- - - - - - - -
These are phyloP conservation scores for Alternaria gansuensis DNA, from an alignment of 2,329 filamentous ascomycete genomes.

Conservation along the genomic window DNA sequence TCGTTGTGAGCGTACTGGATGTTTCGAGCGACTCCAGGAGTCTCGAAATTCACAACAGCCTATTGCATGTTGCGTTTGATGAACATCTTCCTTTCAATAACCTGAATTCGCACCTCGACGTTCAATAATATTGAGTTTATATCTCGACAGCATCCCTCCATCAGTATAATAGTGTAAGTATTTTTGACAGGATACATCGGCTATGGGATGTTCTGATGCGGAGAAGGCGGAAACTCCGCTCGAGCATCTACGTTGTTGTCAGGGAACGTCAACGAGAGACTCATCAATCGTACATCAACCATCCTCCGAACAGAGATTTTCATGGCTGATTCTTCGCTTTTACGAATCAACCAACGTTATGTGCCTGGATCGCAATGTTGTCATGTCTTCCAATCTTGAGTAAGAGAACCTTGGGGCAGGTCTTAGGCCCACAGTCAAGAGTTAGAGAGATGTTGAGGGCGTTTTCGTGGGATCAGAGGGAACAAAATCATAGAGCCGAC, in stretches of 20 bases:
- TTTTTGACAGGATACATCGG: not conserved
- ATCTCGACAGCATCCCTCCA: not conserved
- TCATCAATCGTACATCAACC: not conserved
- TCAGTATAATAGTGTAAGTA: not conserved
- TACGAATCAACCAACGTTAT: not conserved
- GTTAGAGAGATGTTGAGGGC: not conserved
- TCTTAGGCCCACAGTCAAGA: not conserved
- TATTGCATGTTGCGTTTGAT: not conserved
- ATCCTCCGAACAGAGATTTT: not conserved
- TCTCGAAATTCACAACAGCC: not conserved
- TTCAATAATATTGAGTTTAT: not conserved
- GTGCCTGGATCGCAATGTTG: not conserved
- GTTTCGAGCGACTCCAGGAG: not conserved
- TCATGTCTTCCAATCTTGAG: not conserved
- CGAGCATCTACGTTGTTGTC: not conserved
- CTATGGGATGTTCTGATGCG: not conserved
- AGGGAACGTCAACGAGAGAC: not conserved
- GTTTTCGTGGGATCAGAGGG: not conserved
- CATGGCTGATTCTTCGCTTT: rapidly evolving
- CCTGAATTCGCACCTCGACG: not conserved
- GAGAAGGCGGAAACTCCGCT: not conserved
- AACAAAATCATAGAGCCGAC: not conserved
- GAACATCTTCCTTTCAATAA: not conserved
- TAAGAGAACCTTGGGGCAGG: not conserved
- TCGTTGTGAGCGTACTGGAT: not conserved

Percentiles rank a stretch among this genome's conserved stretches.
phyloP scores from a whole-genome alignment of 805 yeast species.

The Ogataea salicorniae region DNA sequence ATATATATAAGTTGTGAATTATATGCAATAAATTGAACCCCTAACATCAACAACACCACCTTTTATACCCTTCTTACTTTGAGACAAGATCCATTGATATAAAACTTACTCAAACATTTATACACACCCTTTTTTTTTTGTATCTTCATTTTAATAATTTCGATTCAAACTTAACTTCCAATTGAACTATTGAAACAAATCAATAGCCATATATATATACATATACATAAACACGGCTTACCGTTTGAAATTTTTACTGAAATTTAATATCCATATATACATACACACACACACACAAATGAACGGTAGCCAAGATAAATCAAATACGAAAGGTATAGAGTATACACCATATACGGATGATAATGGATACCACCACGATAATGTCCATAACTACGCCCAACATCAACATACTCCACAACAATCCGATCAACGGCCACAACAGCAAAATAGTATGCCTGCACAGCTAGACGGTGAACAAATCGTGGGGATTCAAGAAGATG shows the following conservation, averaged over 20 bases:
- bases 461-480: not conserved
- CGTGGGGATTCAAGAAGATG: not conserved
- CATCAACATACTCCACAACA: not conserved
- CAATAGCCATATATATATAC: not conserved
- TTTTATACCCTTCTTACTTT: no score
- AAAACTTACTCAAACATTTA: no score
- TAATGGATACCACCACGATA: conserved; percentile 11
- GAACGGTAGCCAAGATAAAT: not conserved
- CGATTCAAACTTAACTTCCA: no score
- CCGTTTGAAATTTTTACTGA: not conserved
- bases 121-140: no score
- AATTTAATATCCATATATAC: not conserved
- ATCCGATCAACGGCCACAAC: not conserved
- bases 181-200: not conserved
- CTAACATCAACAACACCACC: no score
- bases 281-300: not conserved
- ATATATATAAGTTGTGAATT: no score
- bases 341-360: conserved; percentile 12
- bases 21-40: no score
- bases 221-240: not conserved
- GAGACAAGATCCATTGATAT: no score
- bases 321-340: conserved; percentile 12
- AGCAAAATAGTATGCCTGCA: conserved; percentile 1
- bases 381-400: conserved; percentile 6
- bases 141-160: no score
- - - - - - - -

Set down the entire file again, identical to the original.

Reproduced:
These are phyloP conservation scores for Alternaria gansuensis DNA, from an alignment of 2,329 filamentous ascomycete genomes.

Conservation along the genomic window DNA sequence TCGTTGTGAGCGTACTGGATGTTTCGAGCGACTCCAGGAGTCTCGAAATTCACAACAGCCTATTGCATGTTGCGTTTGATGAACATCTTCCTTTCAATAACCTGAATTCGCACCTCGACGTTCAATAATATTGAGTTTATATCTCGACAGCATCCCTCCATCAGTATAATAGTGTAAGTATTTTTGACAGGATACATCGGCTATGGGATGTTCTGATGCGGAGAAGGCGGAAACTCCGCTCGAGCATCTACGTTGTTGTCAGGGAACGTCAACGAGAGACTCATCAATCGTACATCAACCATCCTCCGAACAGAGATTTTCATGGCTGATTCTTCGCTTTTACGAATCAACCAACGTTATGTGCCTGGATCGCAATGTTGTCATGTCTTCCAATCTTGAGTAAGAGAACCTTGGGGCAGGTCTTAGGCCCACAGTCAAGAGTTAGAGAGATGTTGAGGGCGTTTTCGTGGGATCAGAGGGAACAAAATCATAGAGCCGAC, in stretches of 20 bases:
- TTTTTGACAGGATACATCGG: not conserved
- ATCTCGACAGCATCCCTCCA: not conserved
- TCATCAATCGTACATCAACC: not conserved
- TCAGTATAATAGTGTAAGTA: not conserved
- TACGAATCAACCAACGTTAT: not conserved
- GTTAGAGAGATGTTGAGGGC: not conserved
- TCTTAGGCCCACAGTCAAGA: not conserved
- TATTGCATGTTGCGTTTGAT: not conserved
- ATCCTCCGAACAGAGATTTT: not conserved
- TCTCGAAATTCACAACAGCC: not conserved
- TTCAATAATATTGAGTTTAT: not conserved
- GTGCCTGGATCGCAATGTTG: not conserved
- GTTTCGAGCGACTCCAGGAG: not conserved
- TCATGTCTTCCAATCTTGAG: not conserved
- CGAGCATCTACGTTGTTGTC: not conserved
- CTATGGGATGTTCTGATGCG: not conserved
- AGGGAACGTCAACGAGAGAC: not conserved
- GTTTTCGTGGGATCAGAGGG: not conserved
- CATGGCTGATTCTTCGCTTT: rapidly evolving
- CCTGAATTCGCACCTCGACG: not conserved
- GAGAAGGCGGAAACTCCGCT: not conserved
- AACAAAATCATAGAGCCGAC: not conserved
- GAACATCTTCCTTTCAATAA: not conserved
- TAAGAGAACCTTGGGGCAGG: not conserved
- TCGTTGTGAGCGTACTGGAT: not conserved

Percentiles rank a stretch among this genome's conserved stretches.
phyloP scores from a whole-genome alignment of 805 yeast species.

The Ogataea salicorniae region DNA sequence ATATATATAAGTTGTGAATTATATGCAATAAATTGAACCCCTAACATCAACAACACCACCTTTTATACCCTTCTTACTTTGAGACAAGATCCATTGATATAAAACTTACTCAAACATTTATACACACCCTTTTTTTTTTGTATCTTCATTTTAATAATTTCGATTCAAACTTAACTTCCAATTGAACTATTGAAACAAATCAATAGCCATATATATATACATATACATAAACACGGCTTACCGTTTGAAATTTTTACTGAAATTTAATATCCATATATACATACACACACACACACAAATGAACGGTAGCCAAGATAAATCAAATACGAAAGGTATAGAGTATACACCATATACGGATGATAATGGATACCACCACGATAATGTCCATAACTACGCCCAACATCAACATACTCCACAACAATCCGATCAACGGCCACAACAGCAAAATAGTATGCCTGCACAGCTAGACGGTGAACAAATCGTGGGGATTCAAGAAGATG shows the following conservation, averaged over 20 bases:
- bases 461-480: not conserved
- CGTGGGGATTCAAGAAGATG: not conserved
- CATCAACATACTCCACAACA: not conserved
- CAATAGCCATATATATATAC: not conserved
- TTTTATACCCTTCTTACTTT: no score
- AAAACTTACTCAAACATTTA: no score
- TAATGGATACCACCACGATA: conserved; percentile 11
- GAACGGTAGCCAAGATAAAT: not conserved
- CGATTCAAACTTAACTTCCA: no score
- CCGTTTGAAATTTTTACTGA: not conserved
- bases 121-140: no score
- AATTTAATATCCATATATAC: not conserved
- ATCCGATCAACGGCCACAAC: not conserved
- bases 181-200: not conserved
- CTAACATCAACAACACCACC: no score
- bases 281-300: not conserved
- ATATATATAAGTTGTGAATT: no score
- bases 341-360: conserved; percentile 12
- bases 21-40: no score
- bases 221-240: not conserved
- GAGACAAGATCCATTGATAT: no score
- bases 321-340: conserved; percentile 12
- AGCAAAATAGTATGCCTGCA: conserved; percentile 1
- bases 381-400: conserved; percentile 6
- bases 141-160: no score